LaGrange sees signs that may change. He is in talks with Target, which plans to start transloading at the port and delivering directly to its retail stores in the middle South, eliminating the time and cost of distribution centers. In addition, Canadian National Railway has told LaGrange it plans to develop a rail terminal in New Orleans, where it hopes to pick up MSC’s intermodal business, he said.
LaGrange was heading for Geneva at the end of July, hoping to persuade MSC to start direct all-water calls at the port. “We’re going to try to play Cupid and get MSC and Target on the same page,” he said.
Tampa may get intermodal rail service in the next few years as well, which would give it the ability to serve markets outside of Central Florida by rail for the first time.
“I always downplayed intermodal, but over the last several months, we’ve been in discussion with carriers and CSX. I’ve started to feel there are some possibilities for Tampa to partner with CSX and the right carrier — Zim being one of them — to serve some of the Southeast,” Wainio said.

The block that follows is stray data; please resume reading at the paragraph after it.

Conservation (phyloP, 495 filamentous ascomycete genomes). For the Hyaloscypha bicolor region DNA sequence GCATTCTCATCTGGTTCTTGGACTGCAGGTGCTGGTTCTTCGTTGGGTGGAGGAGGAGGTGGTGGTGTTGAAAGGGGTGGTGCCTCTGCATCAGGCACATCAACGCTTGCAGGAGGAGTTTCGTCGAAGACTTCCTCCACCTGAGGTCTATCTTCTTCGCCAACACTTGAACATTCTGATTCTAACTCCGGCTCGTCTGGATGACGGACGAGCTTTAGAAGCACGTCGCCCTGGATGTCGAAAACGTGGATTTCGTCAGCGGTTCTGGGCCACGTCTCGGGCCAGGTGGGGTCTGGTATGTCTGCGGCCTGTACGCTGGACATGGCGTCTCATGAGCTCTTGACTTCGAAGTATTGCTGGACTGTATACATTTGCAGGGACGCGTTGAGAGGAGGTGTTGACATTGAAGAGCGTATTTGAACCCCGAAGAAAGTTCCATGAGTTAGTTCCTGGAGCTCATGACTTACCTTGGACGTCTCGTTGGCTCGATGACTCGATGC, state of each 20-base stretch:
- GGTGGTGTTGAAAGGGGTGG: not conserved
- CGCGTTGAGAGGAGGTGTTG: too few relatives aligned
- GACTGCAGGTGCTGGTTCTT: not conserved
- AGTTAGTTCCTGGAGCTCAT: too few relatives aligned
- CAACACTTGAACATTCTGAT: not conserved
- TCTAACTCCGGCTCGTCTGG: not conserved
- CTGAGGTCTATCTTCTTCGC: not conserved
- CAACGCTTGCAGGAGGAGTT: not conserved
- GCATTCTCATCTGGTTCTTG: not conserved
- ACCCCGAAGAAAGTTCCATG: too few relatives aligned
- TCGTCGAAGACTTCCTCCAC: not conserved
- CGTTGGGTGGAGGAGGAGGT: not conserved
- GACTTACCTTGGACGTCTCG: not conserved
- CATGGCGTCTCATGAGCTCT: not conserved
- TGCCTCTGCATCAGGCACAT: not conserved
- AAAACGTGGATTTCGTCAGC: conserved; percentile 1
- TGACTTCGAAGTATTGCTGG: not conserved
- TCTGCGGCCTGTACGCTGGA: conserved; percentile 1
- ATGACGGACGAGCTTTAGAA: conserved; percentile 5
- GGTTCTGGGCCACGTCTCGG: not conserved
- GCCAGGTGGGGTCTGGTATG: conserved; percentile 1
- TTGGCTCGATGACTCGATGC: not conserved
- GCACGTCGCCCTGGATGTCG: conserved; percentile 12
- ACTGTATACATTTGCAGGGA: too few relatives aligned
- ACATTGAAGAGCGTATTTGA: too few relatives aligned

Tampa plans to submit a request for federal stimulus money to build an on-dock rail terminal and a spur to the CSX mainline rail network. “If we get it, the project will go forward, but we’re likely to go forward with it even without,” Wainio said. “It could handle intermodal unit trains and various liquid and dry bulk cargoes. We would be the only major port in Florida with an on-dock rail facility.”
The Port of Mobile is in the midst of building a near-dock rail terminal right behind the 2-year old Mobile Container Terminal owned and operated by APM Terminals. “We’ve got the land-filled portion of that done now and are working on the funding for the rail and other portions,” Lyons said. Once completed, the rail spur would connect with the mainline Class I railroads to the Eastern Seaboard and the Great Lakes, most likely with NS and CN.